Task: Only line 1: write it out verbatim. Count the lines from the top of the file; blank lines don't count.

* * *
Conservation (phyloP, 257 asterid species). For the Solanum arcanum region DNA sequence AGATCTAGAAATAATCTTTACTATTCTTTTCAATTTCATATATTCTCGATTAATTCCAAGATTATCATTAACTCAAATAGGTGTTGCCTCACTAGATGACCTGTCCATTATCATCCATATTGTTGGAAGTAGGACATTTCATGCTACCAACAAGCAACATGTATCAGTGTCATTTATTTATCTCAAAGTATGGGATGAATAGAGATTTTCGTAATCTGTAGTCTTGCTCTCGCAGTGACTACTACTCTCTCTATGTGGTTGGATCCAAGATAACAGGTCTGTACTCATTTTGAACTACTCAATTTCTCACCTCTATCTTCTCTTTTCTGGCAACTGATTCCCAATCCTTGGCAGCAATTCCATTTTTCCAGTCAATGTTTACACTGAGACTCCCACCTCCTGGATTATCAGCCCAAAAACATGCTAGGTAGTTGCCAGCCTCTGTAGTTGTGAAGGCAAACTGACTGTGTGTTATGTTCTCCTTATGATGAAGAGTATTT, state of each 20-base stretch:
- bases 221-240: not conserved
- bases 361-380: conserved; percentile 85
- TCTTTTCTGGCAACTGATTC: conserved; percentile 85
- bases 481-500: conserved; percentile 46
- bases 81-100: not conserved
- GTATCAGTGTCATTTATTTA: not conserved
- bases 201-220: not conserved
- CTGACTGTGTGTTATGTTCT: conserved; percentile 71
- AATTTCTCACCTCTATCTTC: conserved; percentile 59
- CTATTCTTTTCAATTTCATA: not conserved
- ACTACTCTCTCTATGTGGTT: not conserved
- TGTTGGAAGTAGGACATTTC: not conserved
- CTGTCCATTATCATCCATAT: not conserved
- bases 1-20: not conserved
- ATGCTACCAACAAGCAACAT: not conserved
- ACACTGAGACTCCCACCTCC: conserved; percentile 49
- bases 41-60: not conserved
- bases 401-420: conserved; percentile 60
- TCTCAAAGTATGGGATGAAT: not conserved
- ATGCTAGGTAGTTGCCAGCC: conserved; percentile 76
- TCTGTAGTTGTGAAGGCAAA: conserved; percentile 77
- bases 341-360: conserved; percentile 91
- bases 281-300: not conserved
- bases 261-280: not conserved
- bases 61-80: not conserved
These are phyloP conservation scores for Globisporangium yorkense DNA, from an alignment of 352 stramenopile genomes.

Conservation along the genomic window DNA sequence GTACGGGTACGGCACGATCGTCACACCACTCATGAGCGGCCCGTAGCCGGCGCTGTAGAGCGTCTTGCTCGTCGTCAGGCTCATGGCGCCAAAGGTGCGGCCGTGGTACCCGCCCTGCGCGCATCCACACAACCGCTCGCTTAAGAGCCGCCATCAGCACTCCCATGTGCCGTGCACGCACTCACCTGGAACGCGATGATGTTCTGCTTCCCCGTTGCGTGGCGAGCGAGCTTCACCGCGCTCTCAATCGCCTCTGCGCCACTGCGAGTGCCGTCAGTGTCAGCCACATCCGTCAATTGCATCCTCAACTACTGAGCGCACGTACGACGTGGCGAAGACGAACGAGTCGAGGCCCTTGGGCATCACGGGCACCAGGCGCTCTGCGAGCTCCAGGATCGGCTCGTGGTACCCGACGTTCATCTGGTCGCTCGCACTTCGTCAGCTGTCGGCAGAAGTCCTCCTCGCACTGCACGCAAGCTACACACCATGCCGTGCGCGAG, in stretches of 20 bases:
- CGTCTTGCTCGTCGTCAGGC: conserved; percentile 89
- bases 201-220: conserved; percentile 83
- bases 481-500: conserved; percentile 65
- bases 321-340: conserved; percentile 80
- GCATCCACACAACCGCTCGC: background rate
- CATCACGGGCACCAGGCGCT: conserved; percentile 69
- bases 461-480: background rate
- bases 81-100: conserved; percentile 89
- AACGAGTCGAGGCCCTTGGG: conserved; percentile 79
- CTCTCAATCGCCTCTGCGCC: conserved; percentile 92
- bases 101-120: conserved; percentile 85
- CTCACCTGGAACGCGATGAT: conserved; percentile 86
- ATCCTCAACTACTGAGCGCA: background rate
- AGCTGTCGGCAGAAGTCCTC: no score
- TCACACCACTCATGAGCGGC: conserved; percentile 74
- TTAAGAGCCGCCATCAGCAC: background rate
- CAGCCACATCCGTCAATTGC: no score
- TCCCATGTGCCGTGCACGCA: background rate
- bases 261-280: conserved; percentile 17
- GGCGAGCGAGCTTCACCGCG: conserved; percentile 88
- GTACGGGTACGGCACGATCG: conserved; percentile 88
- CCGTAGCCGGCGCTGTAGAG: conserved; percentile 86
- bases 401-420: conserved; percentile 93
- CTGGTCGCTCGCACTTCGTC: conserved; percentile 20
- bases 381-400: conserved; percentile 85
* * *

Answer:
Conservation (phyloP, 257 asterid species). For the Solanum arcanum region DNA sequence AGATCTAGAAATAATCTTTACTATTCTTTTCAATTTCATATATTCTCGATTAATTCCAAGATTATCATTAACTCAAATAGGTGTTGCCTCACTAGATGACCTGTCCATTATCATCCATATTGTTGGAAGTAGGACATTTCATGCTACCAACAAGCAACATGTATCAGTGTCATTTATTTATCTCAAAGTATGGGATGAATAGAGATTTTCGTAATCTGTAGTCTTGCTCTCGCAGTGACTACTACTCTCTCTATGTGGTTGGATCCAAGATAACAGGTCTGTACTCATTTTGAACTACTCAATTTCTCACCTCTATCTTCTCTTTTCTGGCAACTGATTCCCAATCCTTGGCAGCAATTCCATTTTTCCAGTCAATGTTTACACTGAGACTCCCACCTCCTGGATTATCAGCCCAAAAACATGCTAGGTAGTTGCCAGCCTCTGTAGTTGTGAAGGCAAACTGACTGTGTGTTATGTTCTCCTTATGATGAAGAGTATTT, state of each 20-base stretch: